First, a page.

Excerpt: 'Eat, Sleep, Poop' by Scott Cohen

Bottles and Nipples: Most infants take 2 to 4 ounces every 2 to 4 hours for the first 2 to 4 months of their life. Do not invest in a lot of larger bottles initially; you won't need them. And there's no need to go crazy buying a bunch of different bottle nipples. If milk comes out of the nipple and your child gets it, that's all that matters. Start with a level-one nipple because it mimics the flow of breast milk the best. As your child gets older or if you notice she is getting frustrated with the slow flow, then increase to a faster-flow nipple. My daughter was still happily using a level-one nipple at one year of age. As for sterilization: you may want to sterilize or boil bottles and nipples in hot water prior to the first time you use them, but after that you can safely hand wash them with soap and water or throw them in the dishwasher. You do not have to sterilize bottles or boil them in hot water after each use. After all, do you know of a breast that is sterile? Be realistic . . . but if you want to sterilize, be my guest. Breast pumps: Breast pumps range in price from a couple hundred dollars for the electric kind to less expensive hand pumps. Hospital-grade electric pumps, which are the fastest, may cost as much as four hundred dollars to rent for five months. Consider your time. In the middle of the night when you want to go back to sleep you probably want a fast pump. Although hospital-grade may not be necessary, a hand pump may be tediously slow.

What's Up Doc?— How to Choose a Pediatrician

Once you know your due date, it's not too early to start shopping around for a pediatrician. Choosing the right one can be a daunting task. Whoever you select will be the person overseeing the health of your pride and joy for the first twenty-one years of her life. Here are some tips to help you pick the right person for the job.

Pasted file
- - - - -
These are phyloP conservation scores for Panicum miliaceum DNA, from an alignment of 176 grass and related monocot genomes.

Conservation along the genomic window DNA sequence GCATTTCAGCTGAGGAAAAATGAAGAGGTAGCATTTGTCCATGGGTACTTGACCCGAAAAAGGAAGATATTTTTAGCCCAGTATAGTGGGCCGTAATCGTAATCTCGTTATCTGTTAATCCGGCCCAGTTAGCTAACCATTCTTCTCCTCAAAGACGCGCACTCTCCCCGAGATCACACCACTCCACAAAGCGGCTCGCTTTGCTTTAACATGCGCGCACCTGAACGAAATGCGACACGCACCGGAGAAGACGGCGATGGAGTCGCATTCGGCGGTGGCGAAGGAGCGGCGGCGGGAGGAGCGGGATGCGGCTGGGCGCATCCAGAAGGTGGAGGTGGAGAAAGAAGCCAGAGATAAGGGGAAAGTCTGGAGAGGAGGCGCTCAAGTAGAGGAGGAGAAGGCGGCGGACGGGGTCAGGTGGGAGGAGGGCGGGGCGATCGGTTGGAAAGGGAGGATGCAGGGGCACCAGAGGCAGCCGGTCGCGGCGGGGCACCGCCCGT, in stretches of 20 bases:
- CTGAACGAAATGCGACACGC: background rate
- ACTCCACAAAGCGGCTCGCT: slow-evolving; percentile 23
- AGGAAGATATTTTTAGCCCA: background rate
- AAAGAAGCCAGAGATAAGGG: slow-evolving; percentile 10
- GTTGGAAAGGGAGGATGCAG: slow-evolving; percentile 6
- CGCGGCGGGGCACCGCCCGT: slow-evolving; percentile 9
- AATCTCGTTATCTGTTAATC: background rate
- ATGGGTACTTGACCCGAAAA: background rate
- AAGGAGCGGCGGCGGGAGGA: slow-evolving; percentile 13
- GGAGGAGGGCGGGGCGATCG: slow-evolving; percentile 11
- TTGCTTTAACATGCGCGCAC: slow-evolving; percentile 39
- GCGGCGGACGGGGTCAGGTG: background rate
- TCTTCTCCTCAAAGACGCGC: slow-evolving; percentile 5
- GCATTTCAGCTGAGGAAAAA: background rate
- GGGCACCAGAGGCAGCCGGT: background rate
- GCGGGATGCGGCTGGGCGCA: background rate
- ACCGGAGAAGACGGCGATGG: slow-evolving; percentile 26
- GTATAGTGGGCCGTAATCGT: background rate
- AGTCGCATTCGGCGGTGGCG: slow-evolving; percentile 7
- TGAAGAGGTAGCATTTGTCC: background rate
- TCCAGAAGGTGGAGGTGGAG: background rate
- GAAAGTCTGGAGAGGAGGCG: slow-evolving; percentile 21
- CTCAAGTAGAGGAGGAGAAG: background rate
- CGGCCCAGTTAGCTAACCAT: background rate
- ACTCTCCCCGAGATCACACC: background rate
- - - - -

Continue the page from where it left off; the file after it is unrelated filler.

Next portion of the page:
Where to Start
If you are new to your area, call your local hospital and speak to the nurse in charge of the pediatric ward or the newborn nursery, and ask which pediatricians she recommends. The charge nurse sees these doctors every day and knows how they interact with their patients and the hospital staff. They know who is cranky before their first cup of coffee and who is always smiling. You could also visit a local chat room for new moms. I have found that parents will gladly spread the news, both good and bad, on doctors in the area.

If you know the area, ask friends, family, or your own doctors— especially your obstetrician—for a recommendation. This is one time when lots of outside advice is welcome. Consider the personalities and expectations of the people giving you suggested names. The more you have in common with these folks, the more likely the pediatrician they recommend will be a good match.

Once you have a list of prospective pediatricians, visit their offices and meet with them. Many pediatricians do prenatal interviews. This is a chance for you to get to know the doctor and his philosophies, as well as take a look at the office. Some doctors will meet with you privately, one on one, while others do a more informal group session with several sets of parents. I am a fan of group sessions because they allow you to hear the concerns of other parents as well as questions you may not have thought to ask.

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